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Global warming causes frog extinctions

Plenty Magazine – May 23, 2007

This is a sad article if it is true. Evidently several species of frogs have become extinct and some scientists believe that this extinction was caused by global warming. While I am well aware that certain amphibians (esp. frogs) are very susceptible to changes in their environment, I am concerned that this article does not live up to the burden of proof.

A few of my concerns:

  • Global warming should be more accurately termed “Northern Hemisphere Warming” since much of the measured increase was in the northern half of the planet. Costa Rica is very close to the equator – what was the increase in temperature for Costa Rica in the last 50 years? We really do not need to worry about average global temperatures if we are discussing the effect on a species that is very local.
  • If we assume that the population has decreased since 1972, as the report suggests, then we must assume that some baseline study was done at that time. How does this baseline compare to the studies of these animals in 1950 and 1930? The conclusion that this is an issue in the latter quarter of the 20th century would be much stronger if we knew what the population level was in the first three quarters.
  • The article tends to blame a certain fungus. What are the growth characteristics of this fungus? Does it grow and spread faster with an increase in temperature? Where did it come from (presumably the south if it prefers a warmer climate)? How fast is is advancing? Is there another species that used to live on this fungus that has been removed from the environment?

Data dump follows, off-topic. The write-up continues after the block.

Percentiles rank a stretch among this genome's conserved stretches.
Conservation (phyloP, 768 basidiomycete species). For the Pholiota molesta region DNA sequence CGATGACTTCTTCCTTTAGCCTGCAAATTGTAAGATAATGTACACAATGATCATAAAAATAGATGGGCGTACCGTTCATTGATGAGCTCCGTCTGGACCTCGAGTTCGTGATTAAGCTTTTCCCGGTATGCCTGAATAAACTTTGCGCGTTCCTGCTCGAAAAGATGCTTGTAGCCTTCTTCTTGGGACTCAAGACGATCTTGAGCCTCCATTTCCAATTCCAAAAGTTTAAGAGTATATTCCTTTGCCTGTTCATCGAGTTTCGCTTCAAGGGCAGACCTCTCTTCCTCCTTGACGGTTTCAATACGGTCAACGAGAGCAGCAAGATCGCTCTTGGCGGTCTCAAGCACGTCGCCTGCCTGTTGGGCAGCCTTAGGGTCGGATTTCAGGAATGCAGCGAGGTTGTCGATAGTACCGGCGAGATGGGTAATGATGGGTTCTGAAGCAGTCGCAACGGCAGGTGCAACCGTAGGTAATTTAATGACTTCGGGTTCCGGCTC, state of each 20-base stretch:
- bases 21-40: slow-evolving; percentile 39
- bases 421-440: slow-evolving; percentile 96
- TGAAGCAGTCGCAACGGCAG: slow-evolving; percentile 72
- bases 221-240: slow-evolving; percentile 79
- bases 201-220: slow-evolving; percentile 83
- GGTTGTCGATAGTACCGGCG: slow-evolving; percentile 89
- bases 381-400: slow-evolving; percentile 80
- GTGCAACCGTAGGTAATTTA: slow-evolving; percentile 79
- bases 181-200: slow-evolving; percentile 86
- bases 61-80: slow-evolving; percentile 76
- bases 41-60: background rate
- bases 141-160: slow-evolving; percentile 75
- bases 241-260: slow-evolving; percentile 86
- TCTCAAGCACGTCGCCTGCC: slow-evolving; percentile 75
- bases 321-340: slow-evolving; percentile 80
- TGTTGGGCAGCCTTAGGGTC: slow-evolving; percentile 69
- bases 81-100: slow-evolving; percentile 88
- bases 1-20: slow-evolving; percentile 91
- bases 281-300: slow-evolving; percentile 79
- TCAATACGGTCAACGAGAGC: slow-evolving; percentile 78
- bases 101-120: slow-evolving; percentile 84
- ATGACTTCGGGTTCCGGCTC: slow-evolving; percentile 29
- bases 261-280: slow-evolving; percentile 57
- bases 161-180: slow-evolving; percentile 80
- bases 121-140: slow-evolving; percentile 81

While it is likely that some scientist has looked into these fairly obvious questions, I could not find any background that alleviated my concerns.

Global warming is the top suspect for the disappearance of 17 amphibian species from Costa Rican jungles


Five of the amphibian species were found only in Costa Rica, meaning their disappearance from the country’s jungles spells extinction, said Alvaro Herrero, a biologist with Costa Rica’s National Biodiversity Institute.


Scientists have yet to identify a precise mechanism for the disappearance of the amphibians, which began decades ago, but a prime suspect is a fatal fungus that has invaded their habitats


Several studies in recent years have linked the rapid disappearance of many of the world’s frog and toad species to global warming.


Scientists say the amphibian die-off is a harbinger of things to come in the biologically rich tropical forests of Costa Rica.

“It’s going to be a fact that we see a large extinction,” said Rodrigo Gamez, president of the biodiversity institute.


The precise reason for the La Selva decline is not known, but scientists suspect that higher temperatures are inhibiting plant growth and thus diminishing the volume of decomposing leaves in which the amphibians thrive.

You can read the entire article here.

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